After lunch my kids used to come barreling into the classroom. They had wolfed down lunches and then run off to play basketball or gossip among themselves. They came into class sweaty and chatty. They would throw their backpacks down, grab their books, pens and papers, and sprawl in their chairs. How would I ever get them to focus after lunch when they really wanted to continue that basketball game?
So here’s what I did. You might want to try this, it was easy and it worked. I read aloud to them. I picked up a good old-fashioned book, and took the first few precious minutes of the class to read. Some might question this. After all it wasn’t getting them right to work, they weren’t being engaged in an assignment. But to that I say, phooey. They were getting to hear a story, one that I knew would captivate them. As 7th graders they wouldn’t pick up books that they thought sounded “babyish.” But if the teacher was reading a book to them they had to listen didn’t they?
My students hadn’t had lots of exposure to the bigger world so I tried to find things they could enjoy. One of my favorites was Old Yeller. Of course it was what Jim Trelease, author of The Read-Aloud Handbook, would call a “cry book.” At the end of the book there was always a few students with their heads down on the desk, tears dripping from their eyes. I found the best way to handle that was to not. I just let them cry. If they wanted to talk about it later we did so privately and individually.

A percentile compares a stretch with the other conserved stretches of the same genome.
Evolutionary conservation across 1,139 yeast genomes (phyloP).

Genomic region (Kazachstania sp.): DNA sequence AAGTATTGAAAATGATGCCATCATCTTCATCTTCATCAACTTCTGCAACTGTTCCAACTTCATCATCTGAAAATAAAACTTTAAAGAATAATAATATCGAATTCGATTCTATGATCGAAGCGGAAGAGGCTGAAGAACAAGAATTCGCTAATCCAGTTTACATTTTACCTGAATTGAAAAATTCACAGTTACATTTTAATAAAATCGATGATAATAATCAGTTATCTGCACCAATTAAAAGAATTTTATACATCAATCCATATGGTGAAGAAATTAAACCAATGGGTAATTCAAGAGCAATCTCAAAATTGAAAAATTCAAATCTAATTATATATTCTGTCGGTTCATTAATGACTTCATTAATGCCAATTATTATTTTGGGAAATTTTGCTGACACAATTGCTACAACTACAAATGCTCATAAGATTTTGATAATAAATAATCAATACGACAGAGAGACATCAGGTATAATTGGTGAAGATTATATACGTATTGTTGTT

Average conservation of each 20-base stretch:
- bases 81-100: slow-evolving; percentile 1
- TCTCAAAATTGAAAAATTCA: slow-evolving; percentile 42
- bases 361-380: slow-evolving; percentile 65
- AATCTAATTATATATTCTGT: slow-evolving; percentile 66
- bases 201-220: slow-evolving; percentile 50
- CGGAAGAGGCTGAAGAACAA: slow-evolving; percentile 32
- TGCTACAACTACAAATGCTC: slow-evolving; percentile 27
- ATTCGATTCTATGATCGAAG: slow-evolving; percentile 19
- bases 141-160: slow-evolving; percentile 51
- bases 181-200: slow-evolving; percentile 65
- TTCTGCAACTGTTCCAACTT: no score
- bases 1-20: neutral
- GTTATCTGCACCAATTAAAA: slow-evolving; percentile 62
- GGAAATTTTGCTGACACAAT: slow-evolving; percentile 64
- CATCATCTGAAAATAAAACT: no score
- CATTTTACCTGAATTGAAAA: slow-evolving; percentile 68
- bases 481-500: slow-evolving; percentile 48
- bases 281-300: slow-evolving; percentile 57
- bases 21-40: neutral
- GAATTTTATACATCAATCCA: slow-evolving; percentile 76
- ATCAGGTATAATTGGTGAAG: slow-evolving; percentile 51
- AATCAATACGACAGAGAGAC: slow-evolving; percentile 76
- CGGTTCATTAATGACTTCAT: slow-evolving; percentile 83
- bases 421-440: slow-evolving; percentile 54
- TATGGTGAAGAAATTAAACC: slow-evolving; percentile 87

Another kind of story the kids liked were those that were a bit absurd. I remember reading James and the Giant Peach. Any time I read a book I planned where I would stop each time. However, with this book we all got carried away. I almost finished it the first time I read it aloud to a class. To be that enthralled by a book sometimes makes it okay to just read aloud for an hour.
For a group of particularly challenged learners I read the first of the Little House books by Laura Ingalls Wilder. With these I had to spend a lot of time talking about vocabulary before I began reading. While it might seem simple, most of my students were second language learners, so it took a lot to help them understand. But they did enjoy the books and often asked me to read the next one in the series, which I happily did.
If you teach young students no doubt you read to your kids, but what about older ones? I always felt if nothing else the kids could hear a really good book. And it must have worked, as they always calmed down as they listened and enjoyed the story. I had finished reading and we could progress through the rest of the class, focused on whatever the task at hand for the rest of the day.